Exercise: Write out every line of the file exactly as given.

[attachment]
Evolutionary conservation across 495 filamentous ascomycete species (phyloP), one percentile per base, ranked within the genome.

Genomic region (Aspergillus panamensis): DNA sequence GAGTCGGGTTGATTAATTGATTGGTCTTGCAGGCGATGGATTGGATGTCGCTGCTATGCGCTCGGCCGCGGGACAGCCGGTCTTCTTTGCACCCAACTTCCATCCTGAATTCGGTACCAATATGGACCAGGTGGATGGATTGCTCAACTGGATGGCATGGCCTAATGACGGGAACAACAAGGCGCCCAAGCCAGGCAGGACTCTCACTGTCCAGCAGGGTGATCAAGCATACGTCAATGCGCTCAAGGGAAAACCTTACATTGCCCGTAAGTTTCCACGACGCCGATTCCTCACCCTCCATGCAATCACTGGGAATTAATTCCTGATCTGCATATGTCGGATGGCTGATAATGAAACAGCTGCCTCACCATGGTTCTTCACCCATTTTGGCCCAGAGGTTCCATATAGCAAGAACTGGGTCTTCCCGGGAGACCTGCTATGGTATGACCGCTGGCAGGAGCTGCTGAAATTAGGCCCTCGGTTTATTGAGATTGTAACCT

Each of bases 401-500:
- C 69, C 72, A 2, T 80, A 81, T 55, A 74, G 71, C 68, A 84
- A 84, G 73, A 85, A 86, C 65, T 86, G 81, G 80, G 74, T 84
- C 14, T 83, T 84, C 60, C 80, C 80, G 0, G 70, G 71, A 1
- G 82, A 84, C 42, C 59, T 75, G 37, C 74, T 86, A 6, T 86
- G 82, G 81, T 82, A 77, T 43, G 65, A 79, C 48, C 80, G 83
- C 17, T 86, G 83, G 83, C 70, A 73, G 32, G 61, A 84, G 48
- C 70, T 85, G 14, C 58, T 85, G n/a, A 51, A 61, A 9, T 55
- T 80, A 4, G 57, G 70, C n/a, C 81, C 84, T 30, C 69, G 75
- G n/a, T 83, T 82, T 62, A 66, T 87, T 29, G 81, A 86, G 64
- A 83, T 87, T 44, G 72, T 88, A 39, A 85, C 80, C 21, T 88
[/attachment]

Evolutionary conservation across 495 filamentous ascomycete species (phyloP), one percentile per base, ranked within the genome.

Genomic region (Aspergillus panamensis): DNA sequence GAGTCGGGTTGATTAATTGATTGGTCTTGCAGGCGATGGATTGGATGTCGCTGCTATGCGCTCGGCCGCGGGACAGCCGGTCTTCTTTGCACCCAACTTCCATCCTGAATTCGGTACCAATATGGACCAGGTGGATGGATTGCTCAACTGGATGGCATGGCCTAATGACGGGAACAACAAGGCGCCCAAGCCAGGCAGGACTCTCACTGTCCAGCAGGGTGATCAAGCATACGTCAATGCGCTCAAGGGAAAACCTTACATTGCCCGTAAGTTTCCACGACGCCGATTCCTCACCCTCCATGCAATCACTGGGAATTAATTCCTGATCTGCATATGTCGGATGGCTGATAATGAAACAGCTGCCTCACCATGGTTCTTCACCCATTTTGGCCCAGAGGTTCCATATAGCAAGAACTGGGTCTTCCCGGGAGACCTGCTATGGTATGACCGCTGGCAGGAGCTGCTGAAATTAGGCCCTCGGTTTATTGAGATTGTAACCT

Each of bases 401-500:
- C 69, C 72, A 2, T 80, A 81, T 55, A 74, G 71, C 68, A 84
- A 84, G 73, A 85, A 86, C 65, T 86, G 81, G 80, G 74, T 84
- C 14, T 83, T 84, C 60, C 80, C 80, G 0, G 70, G 71, A 1
- G 82, A 84, C 42, C 59, T 75, G 37, C 74, T 86, A 6, T 86
- G 82, G 81, T 82, A 77, T 43, G 65, A 79, C 48, C 80, G 83
- C 17, T 86, G 83, G 83, C 70, A 73, G 32, G 61, A 84, G 48
- C 70, T 85, G 14, C 58, T 85, G n/a, A 51, A 61, A 9, T 55
- T 80, A 4, G 57, G 70, C n/a, C 81, C 84, T 30, C 69, G 75
- G n/a, T 83, T 82, T 62, A 66, T 87, T 29, G 81, A 86, G 64
- A 83, T 87, T 44, G 72, T 88, A 39, A 85, C 80, C 21, T 88